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#1 Oct-25-2007 09:46:am

tree hugger
Site Admin
Registered: May-12-2006
Posts: 11139

Lenni-Lenape spirit alive in Bucks

http://www.phillyburbs.com/pb-dyn/news/ … 29649.html

Lenni-Lenape spirit alive in Bucks

By MEGAN MCCLURE
Bucks County Courier Times
Marge Custer, director of Churchville Nature Center's Lenape Village, was given a very special nickname by her friends in the Lenni-Lenape Native American tribe, “Woman Who Changed the Custer Legend.”
As director, Custer strives to extend and preserve the culture of the tens of thousands of Native Americans who inhabited Bucks County before they were driven west when the Europeans took over their land.

In her presentation to village visitors, Custer explains that the Lenape tribe was known as the grandfather of all Native Americans because it was a peaceful tribe. Led by Chief Tammany — or Tamanend, as he is more popularly known — they tried to resolve conflict without force. They followed many of the same beliefs as the Irish and Quaker cultures, which Custer believes, is why the Lenape got along so well with William Penn, with whom they shared their land.

As Custer explained, the Lenape believed life was a learning experience. Children were made to think for themselves and were seldom punished, especially if there was a lesson to be learned. The tribe learned to live in harmony with nature and maintain a balance with every living thing. One credo was, “Let the first three go by and take the fourth.” If the Lenape were gathering eggs, they would save one for the animals, one for the birds, the third for procreation and take the fourth for the tribe.

Known also as the Delaware Indians, the Lenape inhabited a large territory from the New Jersey coast to the Kittatinny Mountains, which border the Delaware River along New Jersey and Pennsylvania. Kittatinny is Lenape for “endless hill” or “great mountain.” In what is now Bucks County, the Lenape settled along the Delaware in places such as Durham and Tinicum, as well as inland along the Neshaminy Creek in Upper Southampton and Wrightstown.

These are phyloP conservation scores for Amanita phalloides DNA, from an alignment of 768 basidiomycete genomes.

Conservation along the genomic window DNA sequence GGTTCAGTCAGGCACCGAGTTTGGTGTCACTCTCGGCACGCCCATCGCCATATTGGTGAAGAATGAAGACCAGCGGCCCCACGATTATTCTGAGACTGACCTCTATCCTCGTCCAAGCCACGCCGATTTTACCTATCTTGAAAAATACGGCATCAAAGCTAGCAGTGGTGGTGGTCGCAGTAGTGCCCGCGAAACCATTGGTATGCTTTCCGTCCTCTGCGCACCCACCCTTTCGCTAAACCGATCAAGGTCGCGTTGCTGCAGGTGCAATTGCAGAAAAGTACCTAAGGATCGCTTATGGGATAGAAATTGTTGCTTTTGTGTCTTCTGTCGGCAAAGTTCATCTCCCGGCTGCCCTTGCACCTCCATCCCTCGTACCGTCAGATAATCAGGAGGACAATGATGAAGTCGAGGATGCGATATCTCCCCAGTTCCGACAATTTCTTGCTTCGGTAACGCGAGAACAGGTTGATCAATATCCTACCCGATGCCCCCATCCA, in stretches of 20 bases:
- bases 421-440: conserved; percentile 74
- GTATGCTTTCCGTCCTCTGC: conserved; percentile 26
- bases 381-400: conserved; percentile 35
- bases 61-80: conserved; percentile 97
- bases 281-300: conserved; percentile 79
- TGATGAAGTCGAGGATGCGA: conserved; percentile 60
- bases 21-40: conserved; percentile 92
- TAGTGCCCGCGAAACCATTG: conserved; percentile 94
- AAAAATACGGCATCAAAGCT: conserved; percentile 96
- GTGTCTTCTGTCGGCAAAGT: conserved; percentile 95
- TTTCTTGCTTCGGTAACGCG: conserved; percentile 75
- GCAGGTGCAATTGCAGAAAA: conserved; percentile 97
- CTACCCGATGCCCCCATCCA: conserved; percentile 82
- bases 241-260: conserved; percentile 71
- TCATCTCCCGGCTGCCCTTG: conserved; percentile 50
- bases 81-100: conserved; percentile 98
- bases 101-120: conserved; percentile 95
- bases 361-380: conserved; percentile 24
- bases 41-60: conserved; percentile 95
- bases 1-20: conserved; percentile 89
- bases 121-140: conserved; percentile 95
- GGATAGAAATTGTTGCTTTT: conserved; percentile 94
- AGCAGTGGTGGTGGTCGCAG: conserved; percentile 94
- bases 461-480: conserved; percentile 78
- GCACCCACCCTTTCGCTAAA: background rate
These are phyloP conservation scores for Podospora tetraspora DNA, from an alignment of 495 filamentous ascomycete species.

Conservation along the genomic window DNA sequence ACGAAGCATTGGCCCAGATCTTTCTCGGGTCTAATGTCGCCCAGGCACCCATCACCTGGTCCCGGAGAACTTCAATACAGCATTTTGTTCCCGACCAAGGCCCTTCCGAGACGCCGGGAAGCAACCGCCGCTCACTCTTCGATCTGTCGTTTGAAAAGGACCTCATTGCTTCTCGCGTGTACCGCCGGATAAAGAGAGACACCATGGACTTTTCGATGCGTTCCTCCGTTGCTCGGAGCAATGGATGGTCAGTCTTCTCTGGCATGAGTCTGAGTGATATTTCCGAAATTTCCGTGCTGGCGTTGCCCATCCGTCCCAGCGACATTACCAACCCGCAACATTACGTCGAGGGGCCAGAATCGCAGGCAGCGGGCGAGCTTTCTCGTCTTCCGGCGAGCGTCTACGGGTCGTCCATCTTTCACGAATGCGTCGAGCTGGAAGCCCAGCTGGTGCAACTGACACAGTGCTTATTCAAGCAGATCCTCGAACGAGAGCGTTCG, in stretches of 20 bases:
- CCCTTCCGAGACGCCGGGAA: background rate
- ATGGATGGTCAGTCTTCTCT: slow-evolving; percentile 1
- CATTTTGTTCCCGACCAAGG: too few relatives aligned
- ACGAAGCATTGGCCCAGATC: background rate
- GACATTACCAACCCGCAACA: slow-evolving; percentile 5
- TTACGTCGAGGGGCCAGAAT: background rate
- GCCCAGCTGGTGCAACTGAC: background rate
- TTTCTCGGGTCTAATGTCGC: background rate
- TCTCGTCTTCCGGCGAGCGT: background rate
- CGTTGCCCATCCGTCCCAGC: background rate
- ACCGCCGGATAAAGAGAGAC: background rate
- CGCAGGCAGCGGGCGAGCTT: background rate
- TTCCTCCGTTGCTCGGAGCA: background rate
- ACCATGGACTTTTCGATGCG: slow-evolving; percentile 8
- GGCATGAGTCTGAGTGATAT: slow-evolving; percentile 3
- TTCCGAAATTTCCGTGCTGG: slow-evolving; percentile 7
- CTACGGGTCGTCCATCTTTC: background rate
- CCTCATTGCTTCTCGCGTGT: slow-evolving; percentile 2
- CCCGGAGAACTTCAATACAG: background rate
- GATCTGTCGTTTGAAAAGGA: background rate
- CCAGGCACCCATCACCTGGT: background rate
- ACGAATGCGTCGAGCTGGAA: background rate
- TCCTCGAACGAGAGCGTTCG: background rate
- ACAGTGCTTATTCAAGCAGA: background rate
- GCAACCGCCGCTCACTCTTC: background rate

Today, a few thousand Lenape remain in the area, but many are not recognized by the state or the federal government because it is difficult to prove lineage. The Native Americans that do remain live much like the average American. In Bucks County, many gather once yearly in July for a powwow. Native Americans from different tribes and from all over the United States gather at Core Creek Park in Middletown to share each other's cultures and traditions. Many make their living dancing and traveling from powwow to powwow, according to Custer.

It was not until the American Indian Religious Freedom Act of 1978, however, that policy was enacted preserving the rights of Native Americans to practice rituals such as dance indigenous to their culture. They were not even allowed to speak or teach their native language. In fact, at that time there were only three people left who spoke the Lenape language, and one of them, Nora Dean Thompson, recorded the language for preservation before she died in 1984.

Lenape

Want to learn more?

Visit the Churchville Nature Center, 501 Churchville Lane, Churchville. Lenni-Lenape Village tours are given every Sunday from April to October. In addition, there are Lenape stories, campfires, weekend village experiences, pottery workshops and a Native American festival in the spring. For more information on other Lenape activities at the nature center visit www.churchvillenaturecenter.org or call 215-357-4005.

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#2 Oct-25-2007 11:07:am

sschkaak
Moderator
Registered: Sep-17-2007
Posts: 4409

Re: Lenni-Lenape spirit alive in Bucks

BLECHHH!  Think I'm gonna' be sick.  Where do they get this stuff?

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#3 Oct-25-2007 11:46:am

tree hugger
Site Admin
Registered: May-12-2006
Posts: 11139

Re: Lenni-Lenape spirit alive in Bucks

There's a comment section at the link. wink

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#4 Oct-25-2007 12:45:pm

sschkaak
Moderator
Registered: Sep-17-2007
Posts: 4409

Re: Lenni-Lenape spirit alive in Bucks

TH:

My energy and enthusiasm for correcting this kind of stuff is at an all-time low, right now.  I'll stick to an occasional grouchy comment, here.

tree hugger wrote:

There's a comment section at the link. wink

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